30 baseball books in 30 days of ’11: Day 20 — It’s not even your dad’s Yankee Stadium


The book: “The House That Ruth Built: A New Stadium, the First Yankees Championship, and the Redemption of 1923”

The author: Robert Weintraub

The vital stats: Little, Brown and Company, 432 pages, $26.99

Find it: At the publisher’s site (linked here) and the author’s site (linked here) as well as at Powell’s (linked here), Amazon.com (linked here) and Barnes & Noble (linked here)

The pitch: As we’re finding out with many of the books reviewed during this month, history has a way of coming alive again when given to the right writer.

Pinpointing the story of a giant like Babe Ruth, the opening of Yankee Stadium in 1923, and going head-to-head with the New York Giants’ John McGraw, who beat the Yankees n the ’21 and ’22 World Series, could just be history warmed over on a lesser man’s keyboard. Slate.com sports columnists Weintraub won’t have any of that.

This is a lesson in how to make baseball’s past become present — and not just with modern-day anologies (although that helps). There’s no daily summaries of games played or research wrought that bog down the flow of this storytelling. Instead, there’s more discussion on things like how Lou Gehrig, once belittled by New York Giants manager John McGraw during a tryout, ended up replacing Wally Pipp, how Yankees GM George Weiss survived a train wreck that ended the life of “Wild Bill” Donovan, and even more nicknames for Ruth that you thought couldn’t be thought up any more.

In also bringing alive the writing of baseball scribes like Ring Lardner, Grantland Rice, Damon Runyon, Westbrook Pegler and John Kieran, Weintraub lets it flow as it was back in the day. He’s caught the essence of the era.

Turns out, 1923 was a pretty special season, one definitely worth revisiting. But only, in this case, by Weintraub.

An excerpt:

As Frank McCourt considers what kinds of events he can possibly stagehe at Dodger Stadium to make a little extra money, consider page 257:

“While the Yankees were out west, the west came to Yankee Stadium. Long before the start of the baseball season, while icy winds swept across the canyons of Manhattan and the snow piled in drifts and turned brown, visitors to Times Square had seen a strange series of ads. They featured an automobile radiator mounted with a large pair of steer horns. Curious city slickers read the fine print with interest: TEX AUSTIN’S RODEO — COMING IN AUGUST.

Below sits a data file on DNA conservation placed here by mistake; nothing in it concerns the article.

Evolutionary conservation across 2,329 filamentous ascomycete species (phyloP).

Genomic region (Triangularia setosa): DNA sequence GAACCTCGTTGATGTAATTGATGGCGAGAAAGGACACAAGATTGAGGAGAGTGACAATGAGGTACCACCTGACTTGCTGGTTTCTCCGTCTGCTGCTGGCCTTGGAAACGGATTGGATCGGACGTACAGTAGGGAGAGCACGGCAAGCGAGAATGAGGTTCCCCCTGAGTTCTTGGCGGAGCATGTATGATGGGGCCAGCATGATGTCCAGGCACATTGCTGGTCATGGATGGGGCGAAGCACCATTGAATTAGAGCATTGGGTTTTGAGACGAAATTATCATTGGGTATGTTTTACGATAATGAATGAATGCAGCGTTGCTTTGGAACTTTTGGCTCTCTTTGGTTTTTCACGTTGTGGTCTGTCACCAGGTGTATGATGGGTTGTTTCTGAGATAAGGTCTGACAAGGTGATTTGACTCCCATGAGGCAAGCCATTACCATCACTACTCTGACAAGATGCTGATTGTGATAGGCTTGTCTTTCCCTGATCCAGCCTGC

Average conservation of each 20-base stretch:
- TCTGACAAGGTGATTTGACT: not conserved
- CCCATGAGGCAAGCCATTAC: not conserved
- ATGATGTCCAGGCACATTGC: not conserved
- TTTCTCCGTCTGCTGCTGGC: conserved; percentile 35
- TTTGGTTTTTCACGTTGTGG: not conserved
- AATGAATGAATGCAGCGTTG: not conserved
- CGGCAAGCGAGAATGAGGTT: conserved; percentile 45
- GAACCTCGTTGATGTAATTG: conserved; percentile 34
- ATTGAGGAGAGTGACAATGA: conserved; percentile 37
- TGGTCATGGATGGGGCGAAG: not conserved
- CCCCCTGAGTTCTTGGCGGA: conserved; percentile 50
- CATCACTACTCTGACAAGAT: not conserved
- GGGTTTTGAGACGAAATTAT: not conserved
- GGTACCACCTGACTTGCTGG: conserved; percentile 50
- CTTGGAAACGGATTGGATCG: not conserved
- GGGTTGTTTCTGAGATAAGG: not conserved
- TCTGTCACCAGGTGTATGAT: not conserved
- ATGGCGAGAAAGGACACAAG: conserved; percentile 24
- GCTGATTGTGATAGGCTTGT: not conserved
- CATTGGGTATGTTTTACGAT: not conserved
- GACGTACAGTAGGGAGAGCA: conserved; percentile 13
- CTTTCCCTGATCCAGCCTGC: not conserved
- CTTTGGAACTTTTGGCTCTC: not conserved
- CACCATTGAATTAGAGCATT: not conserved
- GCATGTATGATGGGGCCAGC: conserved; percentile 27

“Tex Austin’s piece de resistance came in August of ’23 — hiring the Yankee Stadium for a colossal rodeo. … Pinky Gist, Yakima Canutt, Roy Quick, Ike Rude, Power River Thompson, Bonnie McCarroll, Bonnie Gray and the great Soapy Williams. Fabled broncos such as Mystery, Nose Dive and Peaceful Henry (he wasn’t) were brought in to test the riders’ mettle, not to mention to taste the Yankee Stadium outfield. … Here was Cap Huston’s multisport dream fulfilled. Some four hundred animals were quartered under the Yankee Stadium grandstand. A huge mat made of cocoa was laid down over the infield and part of the outfield in order to protect the ground from so many cloven hooves. The track surrounding the field was used for relay races on horseback. Tickets for the daily events were $2 or $3, depending on how close to the bustin’ one chose to sit. … It was a drama to mach the 1922 World Series, when (John) McGraw had wrestled the bestial Ruth down and hog-tied him.”

As Weintraub adds on page 366: “The Stadium became a cash cow that enabled (owner Jacob) Ruppert to keep the Yankees on top for the rest of his life, and far beyond.”

How it goes down in the scorebook: One tall tale after another, one page turned after another. You’ll reach the end before you know it and still be laughing out loud.

Also: In a piece for Slate.com, Weintraub writes a column comparing Babe Ruth to Alex Rodriguez, and why the “quick-hitting, hyperjudgmental sports media isn’t just a 21st-century phenomenon” (linked here).

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